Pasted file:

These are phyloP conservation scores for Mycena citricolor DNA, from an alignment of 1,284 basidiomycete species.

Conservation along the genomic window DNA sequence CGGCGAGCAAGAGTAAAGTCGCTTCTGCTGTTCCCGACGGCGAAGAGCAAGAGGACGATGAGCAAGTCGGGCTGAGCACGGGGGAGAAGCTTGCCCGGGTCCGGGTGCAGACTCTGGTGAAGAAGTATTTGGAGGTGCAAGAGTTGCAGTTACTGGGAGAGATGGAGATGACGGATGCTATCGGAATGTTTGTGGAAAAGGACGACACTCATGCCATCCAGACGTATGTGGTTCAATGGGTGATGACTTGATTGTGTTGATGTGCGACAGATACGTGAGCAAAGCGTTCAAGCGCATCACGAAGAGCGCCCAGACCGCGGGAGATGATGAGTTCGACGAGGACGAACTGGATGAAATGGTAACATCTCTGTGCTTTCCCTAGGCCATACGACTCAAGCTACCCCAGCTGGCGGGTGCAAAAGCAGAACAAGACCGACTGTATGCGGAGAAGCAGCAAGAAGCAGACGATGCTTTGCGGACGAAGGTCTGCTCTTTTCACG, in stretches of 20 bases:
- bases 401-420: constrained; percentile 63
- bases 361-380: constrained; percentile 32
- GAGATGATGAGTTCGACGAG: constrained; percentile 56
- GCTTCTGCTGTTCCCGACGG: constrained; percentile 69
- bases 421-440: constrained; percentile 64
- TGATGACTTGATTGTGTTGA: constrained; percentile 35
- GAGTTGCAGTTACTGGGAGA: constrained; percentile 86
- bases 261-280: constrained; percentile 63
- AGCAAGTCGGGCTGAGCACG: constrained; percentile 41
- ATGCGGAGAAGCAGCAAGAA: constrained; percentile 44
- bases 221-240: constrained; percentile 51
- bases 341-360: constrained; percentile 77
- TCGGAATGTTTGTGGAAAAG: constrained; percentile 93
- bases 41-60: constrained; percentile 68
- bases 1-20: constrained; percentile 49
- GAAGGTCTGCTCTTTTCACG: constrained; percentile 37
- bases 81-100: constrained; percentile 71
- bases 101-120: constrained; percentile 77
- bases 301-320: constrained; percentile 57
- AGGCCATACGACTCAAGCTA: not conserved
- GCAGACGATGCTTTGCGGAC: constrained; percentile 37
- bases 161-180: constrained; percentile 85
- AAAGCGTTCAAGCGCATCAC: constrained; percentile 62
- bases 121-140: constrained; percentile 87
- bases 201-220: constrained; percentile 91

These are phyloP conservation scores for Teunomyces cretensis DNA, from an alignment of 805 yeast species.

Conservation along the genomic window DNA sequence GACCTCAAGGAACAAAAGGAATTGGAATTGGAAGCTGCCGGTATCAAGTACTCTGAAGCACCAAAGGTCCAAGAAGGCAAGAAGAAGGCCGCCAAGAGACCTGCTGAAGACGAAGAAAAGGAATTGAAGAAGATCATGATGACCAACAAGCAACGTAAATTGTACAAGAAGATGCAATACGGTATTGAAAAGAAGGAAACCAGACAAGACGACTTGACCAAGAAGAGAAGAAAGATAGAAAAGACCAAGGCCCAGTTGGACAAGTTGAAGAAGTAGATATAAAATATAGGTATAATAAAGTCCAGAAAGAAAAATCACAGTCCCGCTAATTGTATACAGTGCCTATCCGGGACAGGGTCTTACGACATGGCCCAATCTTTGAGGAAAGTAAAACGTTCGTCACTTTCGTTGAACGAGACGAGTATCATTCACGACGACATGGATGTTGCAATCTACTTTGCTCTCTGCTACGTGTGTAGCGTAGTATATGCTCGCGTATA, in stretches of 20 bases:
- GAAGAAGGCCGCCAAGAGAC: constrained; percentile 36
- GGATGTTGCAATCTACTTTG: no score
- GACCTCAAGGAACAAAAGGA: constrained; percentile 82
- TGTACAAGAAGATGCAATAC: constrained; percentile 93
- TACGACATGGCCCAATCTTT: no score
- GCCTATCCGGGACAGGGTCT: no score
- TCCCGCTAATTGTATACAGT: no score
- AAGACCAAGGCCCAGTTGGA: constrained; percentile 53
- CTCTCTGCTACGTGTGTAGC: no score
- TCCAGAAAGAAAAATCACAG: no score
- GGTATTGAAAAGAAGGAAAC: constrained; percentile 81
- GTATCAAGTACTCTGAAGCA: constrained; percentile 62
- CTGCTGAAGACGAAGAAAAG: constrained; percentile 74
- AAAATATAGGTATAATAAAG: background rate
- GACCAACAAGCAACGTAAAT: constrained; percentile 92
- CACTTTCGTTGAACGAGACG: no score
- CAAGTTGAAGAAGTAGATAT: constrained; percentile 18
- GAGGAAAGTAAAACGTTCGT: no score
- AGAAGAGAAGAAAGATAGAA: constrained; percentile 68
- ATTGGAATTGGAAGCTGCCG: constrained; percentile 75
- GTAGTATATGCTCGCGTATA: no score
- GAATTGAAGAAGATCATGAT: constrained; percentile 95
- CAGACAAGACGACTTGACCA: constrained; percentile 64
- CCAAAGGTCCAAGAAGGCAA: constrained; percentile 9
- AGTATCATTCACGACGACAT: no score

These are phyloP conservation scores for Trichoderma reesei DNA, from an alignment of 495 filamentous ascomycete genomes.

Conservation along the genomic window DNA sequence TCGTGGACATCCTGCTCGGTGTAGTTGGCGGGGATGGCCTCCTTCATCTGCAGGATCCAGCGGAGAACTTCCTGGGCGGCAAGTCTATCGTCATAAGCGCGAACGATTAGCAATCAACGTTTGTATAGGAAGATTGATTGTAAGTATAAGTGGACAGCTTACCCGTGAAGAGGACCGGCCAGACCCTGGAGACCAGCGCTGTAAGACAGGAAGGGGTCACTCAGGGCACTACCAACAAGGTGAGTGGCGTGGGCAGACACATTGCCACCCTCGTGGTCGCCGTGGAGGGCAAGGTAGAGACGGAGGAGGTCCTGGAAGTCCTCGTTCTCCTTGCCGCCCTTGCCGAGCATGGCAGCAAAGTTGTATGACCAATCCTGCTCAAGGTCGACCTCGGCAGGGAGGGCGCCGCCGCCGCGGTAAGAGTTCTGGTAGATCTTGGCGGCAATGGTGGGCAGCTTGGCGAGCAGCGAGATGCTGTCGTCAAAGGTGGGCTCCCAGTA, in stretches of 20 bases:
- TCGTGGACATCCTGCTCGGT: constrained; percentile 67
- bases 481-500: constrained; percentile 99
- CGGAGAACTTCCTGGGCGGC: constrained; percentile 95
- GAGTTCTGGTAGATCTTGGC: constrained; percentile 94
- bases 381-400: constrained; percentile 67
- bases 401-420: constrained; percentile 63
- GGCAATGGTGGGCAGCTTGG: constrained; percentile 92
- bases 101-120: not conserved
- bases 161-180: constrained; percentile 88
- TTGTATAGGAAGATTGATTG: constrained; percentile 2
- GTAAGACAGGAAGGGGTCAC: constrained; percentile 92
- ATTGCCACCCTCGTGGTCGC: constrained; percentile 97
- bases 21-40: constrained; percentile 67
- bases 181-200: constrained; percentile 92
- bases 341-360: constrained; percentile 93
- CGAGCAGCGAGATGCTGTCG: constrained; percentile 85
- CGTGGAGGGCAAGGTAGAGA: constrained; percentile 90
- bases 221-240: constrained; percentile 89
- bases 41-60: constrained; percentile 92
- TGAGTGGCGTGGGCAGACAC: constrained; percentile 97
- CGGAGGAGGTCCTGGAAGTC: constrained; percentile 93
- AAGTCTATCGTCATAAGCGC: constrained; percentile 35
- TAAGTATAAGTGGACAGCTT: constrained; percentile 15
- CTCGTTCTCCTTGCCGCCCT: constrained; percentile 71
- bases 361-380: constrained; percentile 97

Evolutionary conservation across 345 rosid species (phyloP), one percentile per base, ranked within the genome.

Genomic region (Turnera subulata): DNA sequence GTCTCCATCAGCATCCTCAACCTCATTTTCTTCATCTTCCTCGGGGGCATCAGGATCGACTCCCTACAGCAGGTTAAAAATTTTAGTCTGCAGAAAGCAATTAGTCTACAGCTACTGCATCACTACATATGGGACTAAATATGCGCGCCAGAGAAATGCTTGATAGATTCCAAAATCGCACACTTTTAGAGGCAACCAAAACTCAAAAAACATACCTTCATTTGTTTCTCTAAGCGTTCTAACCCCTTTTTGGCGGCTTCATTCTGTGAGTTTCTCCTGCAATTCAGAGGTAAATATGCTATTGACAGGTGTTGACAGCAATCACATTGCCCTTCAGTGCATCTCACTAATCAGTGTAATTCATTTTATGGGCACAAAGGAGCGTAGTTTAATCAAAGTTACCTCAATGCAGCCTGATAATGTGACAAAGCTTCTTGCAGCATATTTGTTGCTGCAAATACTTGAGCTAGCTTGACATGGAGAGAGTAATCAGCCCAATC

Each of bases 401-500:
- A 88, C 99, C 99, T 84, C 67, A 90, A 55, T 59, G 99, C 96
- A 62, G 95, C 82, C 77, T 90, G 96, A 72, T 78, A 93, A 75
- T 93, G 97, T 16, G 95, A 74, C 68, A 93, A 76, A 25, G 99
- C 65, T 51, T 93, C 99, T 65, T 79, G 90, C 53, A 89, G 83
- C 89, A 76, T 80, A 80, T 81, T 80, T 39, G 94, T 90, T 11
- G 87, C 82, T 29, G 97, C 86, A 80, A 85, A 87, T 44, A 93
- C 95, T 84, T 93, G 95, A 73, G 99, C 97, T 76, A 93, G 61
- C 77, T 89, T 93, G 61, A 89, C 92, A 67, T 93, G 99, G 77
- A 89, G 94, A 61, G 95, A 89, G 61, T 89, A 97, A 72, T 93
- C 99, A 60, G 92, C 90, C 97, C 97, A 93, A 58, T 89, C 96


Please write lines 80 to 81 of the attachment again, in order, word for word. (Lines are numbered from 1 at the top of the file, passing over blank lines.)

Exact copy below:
- CTCGTTCTCCTTGCCGCCCT: constrained; percentile 71
- bases 361-380: constrained; percentile 97